“Keeping seeds in the hands of the people”

Cindy Conner, a former Reynolds Horticulture instructor, has generously donated a copy of her new book Seed Libraries: and other means of keeping seeds in the hands of the peopleThis is the first book to cover the topic of seed libraries published in the United States.

Book coverCindy’s daughter, Betsy Trice, currently teaches Sustainable Agriculture at Reynolds and started the community seed library which is housed at our Goochland Campus Library. Cindy had mentioned it in her previous book, Growing a Sustainable Diet and her editor at New Society Publishers urged her to write a book on seed libraries. This February the book was published.

Cindy traveled the country visiting various seed libraries and documented how they work, where they are housed and how they are managed.

According to the book’s back cover Cindy’s book includes:

  • Step-by-step instructions for setting up a seed library
  • A wealth of ideas to help attract patrons and keep the momentum going
  • Examples of existing libraries and other types of seed-saving partnerships
Seed library
Reynolds community seed library

There is increasing interest in how and where our food is grown and it all starts with having control over the seeds we plant.  Many gardeners want to grow and eat food that comes from seeds that are not genetically modified. There is also interest in heirloom varieties of vegetables.

More people are gardening and even those with small yards or balconies are planting in containers.  There are some good books available that address how to save and store seeds, but this is the first book that describes how to share them.  It is a most welcome addition to our library.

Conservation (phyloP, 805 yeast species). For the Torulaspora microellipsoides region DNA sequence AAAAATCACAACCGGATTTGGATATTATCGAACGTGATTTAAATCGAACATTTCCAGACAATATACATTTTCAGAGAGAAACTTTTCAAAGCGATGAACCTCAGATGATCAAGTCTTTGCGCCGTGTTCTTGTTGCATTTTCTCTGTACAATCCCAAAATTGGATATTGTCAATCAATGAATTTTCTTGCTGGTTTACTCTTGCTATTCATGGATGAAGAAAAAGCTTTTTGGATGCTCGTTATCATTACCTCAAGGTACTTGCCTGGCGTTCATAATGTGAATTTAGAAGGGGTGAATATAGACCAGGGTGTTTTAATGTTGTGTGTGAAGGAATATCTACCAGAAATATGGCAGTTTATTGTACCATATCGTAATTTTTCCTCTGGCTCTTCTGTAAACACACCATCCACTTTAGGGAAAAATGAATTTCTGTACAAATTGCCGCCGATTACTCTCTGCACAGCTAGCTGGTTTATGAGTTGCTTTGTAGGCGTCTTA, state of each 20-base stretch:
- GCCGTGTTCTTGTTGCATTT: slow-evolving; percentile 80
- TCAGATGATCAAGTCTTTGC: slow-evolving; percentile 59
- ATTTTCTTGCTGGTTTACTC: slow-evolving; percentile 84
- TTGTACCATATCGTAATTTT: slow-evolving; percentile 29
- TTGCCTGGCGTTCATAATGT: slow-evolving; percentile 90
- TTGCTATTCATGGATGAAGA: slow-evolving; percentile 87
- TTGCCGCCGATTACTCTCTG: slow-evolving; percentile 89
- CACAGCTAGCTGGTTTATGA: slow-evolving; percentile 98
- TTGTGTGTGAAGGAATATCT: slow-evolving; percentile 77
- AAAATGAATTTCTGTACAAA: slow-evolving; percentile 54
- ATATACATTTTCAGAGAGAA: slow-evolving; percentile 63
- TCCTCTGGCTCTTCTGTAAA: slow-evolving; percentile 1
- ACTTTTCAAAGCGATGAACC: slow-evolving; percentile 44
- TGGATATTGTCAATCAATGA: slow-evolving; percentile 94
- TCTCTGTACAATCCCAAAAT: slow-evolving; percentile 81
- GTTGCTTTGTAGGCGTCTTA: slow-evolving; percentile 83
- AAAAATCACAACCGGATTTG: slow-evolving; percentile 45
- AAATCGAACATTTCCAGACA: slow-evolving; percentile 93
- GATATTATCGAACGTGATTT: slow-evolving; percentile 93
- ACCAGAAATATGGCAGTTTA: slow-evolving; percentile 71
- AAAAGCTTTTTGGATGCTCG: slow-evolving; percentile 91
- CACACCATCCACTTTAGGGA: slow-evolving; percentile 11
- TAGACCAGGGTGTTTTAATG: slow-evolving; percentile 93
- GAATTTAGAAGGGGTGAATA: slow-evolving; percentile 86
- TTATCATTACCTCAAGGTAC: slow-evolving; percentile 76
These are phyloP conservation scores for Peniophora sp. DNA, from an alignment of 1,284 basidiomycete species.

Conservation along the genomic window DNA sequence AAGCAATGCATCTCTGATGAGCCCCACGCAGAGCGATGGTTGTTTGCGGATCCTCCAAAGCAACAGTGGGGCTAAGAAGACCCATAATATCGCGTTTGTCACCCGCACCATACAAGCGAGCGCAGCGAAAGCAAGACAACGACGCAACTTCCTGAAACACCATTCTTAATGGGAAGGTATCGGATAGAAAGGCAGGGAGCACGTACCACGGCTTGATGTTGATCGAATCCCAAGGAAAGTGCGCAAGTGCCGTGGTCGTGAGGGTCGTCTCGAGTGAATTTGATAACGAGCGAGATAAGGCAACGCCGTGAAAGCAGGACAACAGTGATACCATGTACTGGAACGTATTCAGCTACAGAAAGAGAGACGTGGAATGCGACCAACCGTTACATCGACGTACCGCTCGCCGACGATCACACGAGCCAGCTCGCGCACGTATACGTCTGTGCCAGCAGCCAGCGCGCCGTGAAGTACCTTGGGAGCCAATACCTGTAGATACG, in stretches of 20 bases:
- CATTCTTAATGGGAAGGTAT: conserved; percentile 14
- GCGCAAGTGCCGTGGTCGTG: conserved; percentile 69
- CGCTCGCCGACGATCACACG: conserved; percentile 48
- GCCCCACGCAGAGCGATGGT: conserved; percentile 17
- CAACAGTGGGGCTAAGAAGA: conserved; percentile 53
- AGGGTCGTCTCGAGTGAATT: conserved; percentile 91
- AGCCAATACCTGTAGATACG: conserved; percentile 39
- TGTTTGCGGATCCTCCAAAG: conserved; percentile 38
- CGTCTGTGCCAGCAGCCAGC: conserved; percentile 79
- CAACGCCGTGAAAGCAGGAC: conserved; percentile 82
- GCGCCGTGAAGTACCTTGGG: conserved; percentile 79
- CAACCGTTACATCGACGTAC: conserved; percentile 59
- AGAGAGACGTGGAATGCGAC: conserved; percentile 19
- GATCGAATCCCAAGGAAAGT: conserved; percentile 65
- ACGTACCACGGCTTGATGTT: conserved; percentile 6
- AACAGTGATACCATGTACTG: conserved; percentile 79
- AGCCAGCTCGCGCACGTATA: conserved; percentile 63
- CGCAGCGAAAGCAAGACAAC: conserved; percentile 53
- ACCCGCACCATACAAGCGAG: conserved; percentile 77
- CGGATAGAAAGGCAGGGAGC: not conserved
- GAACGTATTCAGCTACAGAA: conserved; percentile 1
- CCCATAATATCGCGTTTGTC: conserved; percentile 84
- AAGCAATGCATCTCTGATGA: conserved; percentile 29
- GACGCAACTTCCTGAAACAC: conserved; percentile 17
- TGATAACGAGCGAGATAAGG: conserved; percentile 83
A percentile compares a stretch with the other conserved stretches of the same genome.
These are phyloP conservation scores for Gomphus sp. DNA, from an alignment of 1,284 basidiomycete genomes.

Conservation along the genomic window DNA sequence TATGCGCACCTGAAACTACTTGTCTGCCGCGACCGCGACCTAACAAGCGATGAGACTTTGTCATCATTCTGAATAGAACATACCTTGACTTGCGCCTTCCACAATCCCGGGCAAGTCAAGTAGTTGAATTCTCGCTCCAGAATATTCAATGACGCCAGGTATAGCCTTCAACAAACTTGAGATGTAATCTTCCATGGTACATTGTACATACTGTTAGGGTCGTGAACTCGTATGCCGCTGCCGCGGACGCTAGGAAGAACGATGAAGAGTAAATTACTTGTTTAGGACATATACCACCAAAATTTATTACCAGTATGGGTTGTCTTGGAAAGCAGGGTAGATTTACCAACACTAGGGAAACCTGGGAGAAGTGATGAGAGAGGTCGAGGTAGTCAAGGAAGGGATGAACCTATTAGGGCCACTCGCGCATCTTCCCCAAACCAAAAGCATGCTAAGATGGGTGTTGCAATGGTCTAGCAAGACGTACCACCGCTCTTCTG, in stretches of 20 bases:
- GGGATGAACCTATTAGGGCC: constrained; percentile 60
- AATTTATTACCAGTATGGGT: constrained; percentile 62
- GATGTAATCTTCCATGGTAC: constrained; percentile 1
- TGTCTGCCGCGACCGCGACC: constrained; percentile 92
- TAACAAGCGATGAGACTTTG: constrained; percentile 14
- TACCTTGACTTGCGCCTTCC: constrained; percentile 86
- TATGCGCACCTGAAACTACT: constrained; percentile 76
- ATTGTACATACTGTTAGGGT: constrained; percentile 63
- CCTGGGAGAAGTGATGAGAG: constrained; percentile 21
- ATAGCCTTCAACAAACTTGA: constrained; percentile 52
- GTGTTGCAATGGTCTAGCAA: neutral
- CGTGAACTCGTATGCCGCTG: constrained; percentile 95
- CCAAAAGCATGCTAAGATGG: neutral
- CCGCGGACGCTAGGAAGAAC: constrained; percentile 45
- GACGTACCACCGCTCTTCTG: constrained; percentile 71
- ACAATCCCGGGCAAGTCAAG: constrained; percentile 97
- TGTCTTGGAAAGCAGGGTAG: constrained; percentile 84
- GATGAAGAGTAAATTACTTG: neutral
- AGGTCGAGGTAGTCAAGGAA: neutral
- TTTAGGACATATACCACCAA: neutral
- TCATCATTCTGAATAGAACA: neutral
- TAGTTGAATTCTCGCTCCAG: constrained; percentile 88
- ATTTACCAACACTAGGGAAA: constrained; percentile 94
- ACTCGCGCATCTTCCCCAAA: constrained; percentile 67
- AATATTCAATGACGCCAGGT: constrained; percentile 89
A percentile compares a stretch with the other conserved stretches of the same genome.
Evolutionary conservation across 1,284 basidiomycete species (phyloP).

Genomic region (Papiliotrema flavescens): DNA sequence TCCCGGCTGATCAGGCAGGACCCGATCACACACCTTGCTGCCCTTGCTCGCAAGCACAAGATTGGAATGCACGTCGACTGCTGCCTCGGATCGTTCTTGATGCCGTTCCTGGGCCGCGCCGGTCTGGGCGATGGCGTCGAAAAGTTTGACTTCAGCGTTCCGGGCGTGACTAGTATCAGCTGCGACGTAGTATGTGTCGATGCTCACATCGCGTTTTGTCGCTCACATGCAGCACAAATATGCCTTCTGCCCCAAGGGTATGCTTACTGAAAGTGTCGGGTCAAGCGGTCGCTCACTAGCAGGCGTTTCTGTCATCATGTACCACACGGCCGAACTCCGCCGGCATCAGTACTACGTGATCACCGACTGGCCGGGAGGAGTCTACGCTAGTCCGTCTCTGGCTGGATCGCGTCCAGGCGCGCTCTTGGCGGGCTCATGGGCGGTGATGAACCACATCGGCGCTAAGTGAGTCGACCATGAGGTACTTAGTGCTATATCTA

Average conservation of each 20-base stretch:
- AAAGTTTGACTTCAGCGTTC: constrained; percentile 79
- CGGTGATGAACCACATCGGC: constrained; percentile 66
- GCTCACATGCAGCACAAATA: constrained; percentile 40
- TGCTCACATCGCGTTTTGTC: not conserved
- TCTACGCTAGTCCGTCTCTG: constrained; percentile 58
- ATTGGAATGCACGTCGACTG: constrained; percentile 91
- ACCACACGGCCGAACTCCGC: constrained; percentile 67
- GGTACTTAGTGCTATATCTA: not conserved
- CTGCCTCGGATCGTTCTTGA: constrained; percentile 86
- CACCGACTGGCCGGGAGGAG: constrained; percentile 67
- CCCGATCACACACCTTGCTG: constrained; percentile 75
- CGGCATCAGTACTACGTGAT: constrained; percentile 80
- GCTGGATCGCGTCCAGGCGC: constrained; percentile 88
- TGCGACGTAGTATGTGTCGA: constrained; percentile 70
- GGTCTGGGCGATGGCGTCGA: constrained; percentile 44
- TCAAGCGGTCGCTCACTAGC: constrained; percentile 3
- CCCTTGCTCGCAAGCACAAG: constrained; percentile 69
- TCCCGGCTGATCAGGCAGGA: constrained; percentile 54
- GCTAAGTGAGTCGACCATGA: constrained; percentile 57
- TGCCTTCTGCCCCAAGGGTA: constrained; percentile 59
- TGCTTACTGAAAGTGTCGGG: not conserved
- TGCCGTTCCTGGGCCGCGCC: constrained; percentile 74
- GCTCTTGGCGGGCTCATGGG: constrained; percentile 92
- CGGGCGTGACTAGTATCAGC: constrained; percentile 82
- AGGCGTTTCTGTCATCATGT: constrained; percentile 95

Gardening Season is Upon Us…

vegetablegarden.jpgAnd just in time, Cindy Connor, a sustainable agriculture instructor at the Western Campus, has written and produced a video entitled Cover Crops and Compost IN Your Garden.    The video covers the growing season from March through November.   Ms Conner ‘s video describes different kind of cover crops and how they can be used to enrich the soil in the garden.  She explains that the root systems add nutrients to the soil and that it is not necessary to till in the cover crops to reap their benefits.  She demonstrates cover crops that can be used like mulch to protect garden plants and prevent weeds; others can be cut down to feed the compost pile.  This information is valuable whether you have a small vegetable plot or garden on a grand scale.  Check out this video from the Western Campus library’s popular video collection.